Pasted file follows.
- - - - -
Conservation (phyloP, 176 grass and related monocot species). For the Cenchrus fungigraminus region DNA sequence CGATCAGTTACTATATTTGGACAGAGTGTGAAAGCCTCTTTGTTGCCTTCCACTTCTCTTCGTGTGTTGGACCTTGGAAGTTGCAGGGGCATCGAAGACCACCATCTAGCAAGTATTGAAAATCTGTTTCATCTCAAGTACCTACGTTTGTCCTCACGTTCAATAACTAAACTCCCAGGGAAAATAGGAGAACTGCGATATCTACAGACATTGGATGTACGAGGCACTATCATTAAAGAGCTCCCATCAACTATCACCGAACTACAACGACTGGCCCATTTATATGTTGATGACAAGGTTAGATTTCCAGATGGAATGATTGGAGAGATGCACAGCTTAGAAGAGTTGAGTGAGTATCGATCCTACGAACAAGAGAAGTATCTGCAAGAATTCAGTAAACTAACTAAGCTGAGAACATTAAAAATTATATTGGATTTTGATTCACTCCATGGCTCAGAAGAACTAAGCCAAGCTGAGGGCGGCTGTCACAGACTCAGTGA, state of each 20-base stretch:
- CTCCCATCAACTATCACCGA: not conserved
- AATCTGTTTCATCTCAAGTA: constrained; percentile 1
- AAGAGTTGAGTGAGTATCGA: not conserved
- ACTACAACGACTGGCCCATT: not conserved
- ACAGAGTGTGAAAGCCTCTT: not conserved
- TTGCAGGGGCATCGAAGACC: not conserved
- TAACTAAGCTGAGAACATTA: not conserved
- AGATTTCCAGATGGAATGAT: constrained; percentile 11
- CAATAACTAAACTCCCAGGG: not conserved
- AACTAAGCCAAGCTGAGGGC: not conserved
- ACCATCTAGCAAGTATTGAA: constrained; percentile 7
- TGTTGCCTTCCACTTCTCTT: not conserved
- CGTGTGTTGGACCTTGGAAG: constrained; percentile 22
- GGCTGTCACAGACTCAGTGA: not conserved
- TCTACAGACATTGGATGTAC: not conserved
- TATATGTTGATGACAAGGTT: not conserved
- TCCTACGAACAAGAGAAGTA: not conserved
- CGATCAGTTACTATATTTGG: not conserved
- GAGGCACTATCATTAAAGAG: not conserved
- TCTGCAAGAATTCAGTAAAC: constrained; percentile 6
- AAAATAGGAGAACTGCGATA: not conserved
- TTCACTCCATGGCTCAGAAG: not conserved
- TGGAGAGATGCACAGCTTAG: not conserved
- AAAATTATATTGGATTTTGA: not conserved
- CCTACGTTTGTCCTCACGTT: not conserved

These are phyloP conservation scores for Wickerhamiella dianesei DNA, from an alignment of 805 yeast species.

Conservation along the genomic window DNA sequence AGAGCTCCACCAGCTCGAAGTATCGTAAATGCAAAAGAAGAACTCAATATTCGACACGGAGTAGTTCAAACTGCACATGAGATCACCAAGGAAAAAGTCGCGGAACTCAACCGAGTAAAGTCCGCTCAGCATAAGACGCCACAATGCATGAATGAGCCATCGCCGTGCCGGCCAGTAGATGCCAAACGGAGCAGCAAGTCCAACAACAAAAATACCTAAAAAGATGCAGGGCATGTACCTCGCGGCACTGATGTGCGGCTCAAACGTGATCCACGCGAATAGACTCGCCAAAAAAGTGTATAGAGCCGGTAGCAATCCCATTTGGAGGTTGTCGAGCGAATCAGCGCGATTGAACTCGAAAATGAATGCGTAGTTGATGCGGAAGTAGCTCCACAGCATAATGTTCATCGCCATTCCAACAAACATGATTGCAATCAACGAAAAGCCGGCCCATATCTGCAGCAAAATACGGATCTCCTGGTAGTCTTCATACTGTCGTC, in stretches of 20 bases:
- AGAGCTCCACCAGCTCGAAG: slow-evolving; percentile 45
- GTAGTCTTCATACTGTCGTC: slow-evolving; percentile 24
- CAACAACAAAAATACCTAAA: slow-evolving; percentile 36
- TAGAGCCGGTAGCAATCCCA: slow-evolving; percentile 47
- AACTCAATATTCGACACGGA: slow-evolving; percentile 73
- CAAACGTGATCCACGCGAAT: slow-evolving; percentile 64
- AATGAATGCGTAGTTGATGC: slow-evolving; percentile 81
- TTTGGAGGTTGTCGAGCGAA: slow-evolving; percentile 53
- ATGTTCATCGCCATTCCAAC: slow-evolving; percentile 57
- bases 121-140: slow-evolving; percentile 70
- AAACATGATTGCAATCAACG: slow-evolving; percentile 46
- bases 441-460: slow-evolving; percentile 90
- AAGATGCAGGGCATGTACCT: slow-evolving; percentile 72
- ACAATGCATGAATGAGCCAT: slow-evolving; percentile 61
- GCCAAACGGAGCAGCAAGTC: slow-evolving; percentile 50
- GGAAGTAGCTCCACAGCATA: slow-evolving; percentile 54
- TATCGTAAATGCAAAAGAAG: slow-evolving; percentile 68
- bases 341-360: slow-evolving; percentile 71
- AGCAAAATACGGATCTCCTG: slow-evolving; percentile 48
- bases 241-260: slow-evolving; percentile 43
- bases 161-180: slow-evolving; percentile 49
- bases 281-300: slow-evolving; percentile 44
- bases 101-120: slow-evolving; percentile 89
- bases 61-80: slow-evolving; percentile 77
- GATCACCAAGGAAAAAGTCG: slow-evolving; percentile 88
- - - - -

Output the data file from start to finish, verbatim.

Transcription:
Conservation (phyloP, 176 grass and related monocot species). For the Cenchrus fungigraminus region DNA sequence CGATCAGTTACTATATTTGGACAGAGTGTGAAAGCCTCTTTGTTGCCTTCCACTTCTCTTCGTGTGTTGGACCTTGGAAGTTGCAGGGGCATCGAAGACCACCATCTAGCAAGTATTGAAAATCTGTTTCATCTCAAGTACCTACGTTTGTCCTCACGTTCAATAACTAAACTCCCAGGGAAAATAGGAGAACTGCGATATCTACAGACATTGGATGTACGAGGCACTATCATTAAAGAGCTCCCATCAACTATCACCGAACTACAACGACTGGCCCATTTATATGTTGATGACAAGGTTAGATTTCCAGATGGAATGATTGGAGAGATGCACAGCTTAGAAGAGTTGAGTGAGTATCGATCCTACGAACAAGAGAAGTATCTGCAAGAATTCAGTAAACTAACTAAGCTGAGAACATTAAAAATTATATTGGATTTTGATTCACTCCATGGCTCAGAAGAACTAAGCCAAGCTGAGGGCGGCTGTCACAGACTCAGTGA, state of each 20-base stretch:
- CTCCCATCAACTATCACCGA: not conserved
- AATCTGTTTCATCTCAAGTA: constrained; percentile 1
- AAGAGTTGAGTGAGTATCGA: not conserved
- ACTACAACGACTGGCCCATT: not conserved
- ACAGAGTGTGAAAGCCTCTT: not conserved
- TTGCAGGGGCATCGAAGACC: not conserved
- TAACTAAGCTGAGAACATTA: not conserved
- AGATTTCCAGATGGAATGAT: constrained; percentile 11
- CAATAACTAAACTCCCAGGG: not conserved
- AACTAAGCCAAGCTGAGGGC: not conserved
- ACCATCTAGCAAGTATTGAA: constrained; percentile 7
- TGTTGCCTTCCACTTCTCTT: not conserved
- CGTGTGTTGGACCTTGGAAG: constrained; percentile 22
- GGCTGTCACAGACTCAGTGA: not conserved
- TCTACAGACATTGGATGTAC: not conserved
- TATATGTTGATGACAAGGTT: not conserved
- TCCTACGAACAAGAGAAGTA: not conserved
- CGATCAGTTACTATATTTGG: not conserved
- GAGGCACTATCATTAAAGAG: not conserved
- TCTGCAAGAATTCAGTAAAC: constrained; percentile 6
- AAAATAGGAGAACTGCGATA: not conserved
- TTCACTCCATGGCTCAGAAG: not conserved
- TGGAGAGATGCACAGCTTAG: not conserved
- AAAATTATATTGGATTTTGA: not conserved
- CCTACGTTTGTCCTCACGTT: not conserved

These are phyloP conservation scores for Wickerhamiella dianesei DNA, from an alignment of 805 yeast species.

Conservation along the genomic window DNA sequence AGAGCTCCACCAGCTCGAAGTATCGTAAATGCAAAAGAAGAACTCAATATTCGACACGGAGTAGTTCAAACTGCACATGAGATCACCAAGGAAAAAGTCGCGGAACTCAACCGAGTAAAGTCCGCTCAGCATAAGACGCCACAATGCATGAATGAGCCATCGCCGTGCCGGCCAGTAGATGCCAAACGGAGCAGCAAGTCCAACAACAAAAATACCTAAAAAGATGCAGGGCATGTACCTCGCGGCACTGATGTGCGGCTCAAACGTGATCCACGCGAATAGACTCGCCAAAAAAGTGTATAGAGCCGGTAGCAATCCCATTTGGAGGTTGTCGAGCGAATCAGCGCGATTGAACTCGAAAATGAATGCGTAGTTGATGCGGAAGTAGCTCCACAGCATAATGTTCATCGCCATTCCAACAAACATGATTGCAATCAACGAAAAGCCGGCCCATATCTGCAGCAAAATACGGATCTCCTGGTAGTCTTCATACTGTCGTC, in stretches of 20 bases:
- AGAGCTCCACCAGCTCGAAG: slow-evolving; percentile 45
- GTAGTCTTCATACTGTCGTC: slow-evolving; percentile 24
- CAACAACAAAAATACCTAAA: slow-evolving; percentile 36
- TAGAGCCGGTAGCAATCCCA: slow-evolving; percentile 47
- AACTCAATATTCGACACGGA: slow-evolving; percentile 73
- CAAACGTGATCCACGCGAAT: slow-evolving; percentile 64
- AATGAATGCGTAGTTGATGC: slow-evolving; percentile 81
- TTTGGAGGTTGTCGAGCGAA: slow-evolving; percentile 53
- ATGTTCATCGCCATTCCAAC: slow-evolving; percentile 57
- bases 121-140: slow-evolving; percentile 70
- AAACATGATTGCAATCAACG: slow-evolving; percentile 46
- bases 441-460: slow-evolving; percentile 90
- AAGATGCAGGGCATGTACCT: slow-evolving; percentile 72
- ACAATGCATGAATGAGCCAT: slow-evolving; percentile 61
- GCCAAACGGAGCAGCAAGTC: slow-evolving; percentile 50
- GGAAGTAGCTCCACAGCATA: slow-evolving; percentile 54
- TATCGTAAATGCAAAAGAAG: slow-evolving; percentile 68
- bases 341-360: slow-evolving; percentile 71
- AGCAAAATACGGATCTCCTG: slow-evolving; percentile 48
- bases 241-260: slow-evolving; percentile 43
- bases 161-180: slow-evolving; percentile 49
- bases 281-300: slow-evolving; percentile 44
- bases 101-120: slow-evolving; percentile 89
- bases 61-80: slow-evolving; percentile 77
- GATCACCAAGGAAAAAGTCG: slow-evolving; percentile 88